The Trick For Safely Cutting Down A Tree Without Damaging Your Home Or Yard

There are multiple reasons, like safety, diseased limbs, and aesthetics, why you would want to topple the majestic sentinels gracing your yard. Sadly, undertaking this endeavor isn't innocuous, as it's infamous for causing severe injuries and, at worst, the deaths of loggers. According to the American Journal of Industrial Medicine, accidental tree-felling caused 314 mortalities between 2010 and 2020, with most victims getting struck by broken boughs. One way to minimize this problem is to accurately estimate your tree's total height, as it's proportional to the ground it will take up after being axed.

While you could use tools like hypsometers or mobile apps to get a rough approximation, the "stick or ax trick" works better in assessing your tree's apex. Simply put, put a stick at your eye level and adjust your position until you perceive the stick's two ends match the tree's base and canopy. Your final position defines the felling zone, although it's best to keep an extra margin for errors. That being said, don't dither on safety gear, during the assessment exercise and while cutting the trees down. Also, have two retreat routes handy — opposite diagonally, at an angle of 45 degrees — in case the cut portion doesn't descend as planned. Remember the 90-15-5 rule — 90% of the incidents happen in under 15 seconds inside 5 feet of the fall radius.

Performing the stick trick

Before you cut the notch in your tree, get an idea of how far out the tree will drop. This should clarify if there are any barriers or debris that you must clear out beforehand. But if you think the falling trunk may encounter overhanging electric wires or fall onto neighboring trees, call a tree service specialist for the job. If you still want to DIY, take a stick (or an ax) as long as the distance between your eye and the outstretched hand.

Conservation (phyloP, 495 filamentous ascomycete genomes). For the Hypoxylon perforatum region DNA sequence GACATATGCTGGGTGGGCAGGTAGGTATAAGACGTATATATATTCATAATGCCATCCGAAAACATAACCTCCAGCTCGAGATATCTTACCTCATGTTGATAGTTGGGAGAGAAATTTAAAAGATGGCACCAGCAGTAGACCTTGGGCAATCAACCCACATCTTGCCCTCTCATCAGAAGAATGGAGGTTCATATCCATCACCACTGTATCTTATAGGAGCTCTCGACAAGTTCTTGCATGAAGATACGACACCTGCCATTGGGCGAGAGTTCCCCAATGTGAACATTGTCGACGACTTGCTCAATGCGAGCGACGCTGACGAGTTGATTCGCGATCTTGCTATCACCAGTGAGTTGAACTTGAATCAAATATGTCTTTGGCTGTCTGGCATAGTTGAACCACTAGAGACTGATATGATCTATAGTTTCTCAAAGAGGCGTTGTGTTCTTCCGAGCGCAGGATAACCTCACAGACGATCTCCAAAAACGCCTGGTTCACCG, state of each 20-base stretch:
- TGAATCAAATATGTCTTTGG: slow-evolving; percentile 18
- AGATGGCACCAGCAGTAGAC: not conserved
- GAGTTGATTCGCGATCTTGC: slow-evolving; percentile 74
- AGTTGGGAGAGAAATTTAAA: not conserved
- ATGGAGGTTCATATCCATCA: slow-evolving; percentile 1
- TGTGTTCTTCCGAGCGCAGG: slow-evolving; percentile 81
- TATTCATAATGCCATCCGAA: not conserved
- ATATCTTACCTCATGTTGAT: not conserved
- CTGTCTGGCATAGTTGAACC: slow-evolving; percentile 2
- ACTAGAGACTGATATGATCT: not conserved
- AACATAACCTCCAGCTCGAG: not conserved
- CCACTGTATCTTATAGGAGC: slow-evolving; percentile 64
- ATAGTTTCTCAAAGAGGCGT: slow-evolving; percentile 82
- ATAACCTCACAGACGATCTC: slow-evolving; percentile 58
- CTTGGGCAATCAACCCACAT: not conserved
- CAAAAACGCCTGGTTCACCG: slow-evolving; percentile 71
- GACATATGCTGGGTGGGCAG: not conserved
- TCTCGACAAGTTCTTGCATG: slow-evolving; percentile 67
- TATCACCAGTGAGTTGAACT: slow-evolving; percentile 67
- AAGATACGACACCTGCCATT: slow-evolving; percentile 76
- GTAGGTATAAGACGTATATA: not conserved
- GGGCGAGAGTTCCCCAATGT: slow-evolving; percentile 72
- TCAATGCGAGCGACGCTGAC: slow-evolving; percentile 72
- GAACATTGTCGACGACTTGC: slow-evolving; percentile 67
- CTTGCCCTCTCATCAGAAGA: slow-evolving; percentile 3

Level the stick at your eye level such that the terminal end hovers about 1 foot above the tree's base, as this is where you'd usually make the notch cut. Maintain your stretched position and rotate the stick upward by 90 degrees. Stiffly move closer or farther away from the tree till the stick's top end levels with the tree's top. Mark your position by pushing the stick into the ground to measure the distance to the tree. While it's believed this distance equals the tree's height, you're better off adding your height to the previous estimate. So, if the original distance is 60 feet and you're 6 feet tall, your tree will most likely fall within the 66-foot zone.

Make adjustments for leanness and terrain

While the trick works well for straight trees growing on flat ground, things get tricky if they lean over 5 degrees. To determine if your tree leans, get a plumb line, and tie a nut at its terminal end. Line it up with the tree's canopy, and estimate the distance between the nut and the trunk's center at ground level. If they don't overlap, your tree has a tilting problem. You can find the inclination using your hands, too.

Face the tree in the direction of where you plan to cut the notch, cup your hands in a circle, and walk back until the circle completely encapsulates the treetop. Bring your hands down to mark your position and calculate its distance from the tree's base. Move perpendicular to the felling line and repeat the process. If both positions yield over a 3-foot distance, return to the drawing board and find a different felling direction. But if it's under 3 feet, adjust per the leaning direction. Lower the height for the trees bending forward and raise it for the ones bent backward. Besides the natural lean, pay attention to the slope. While it's ideal for toppling the trees uphill, your stick-based approximation will likely be low and must be adjusted upward. The converse holds if deposing downhill. Finally, factor in the wind direction and the tree's condition before cutting, as strong gusts and rotten trunks can play spoilsport.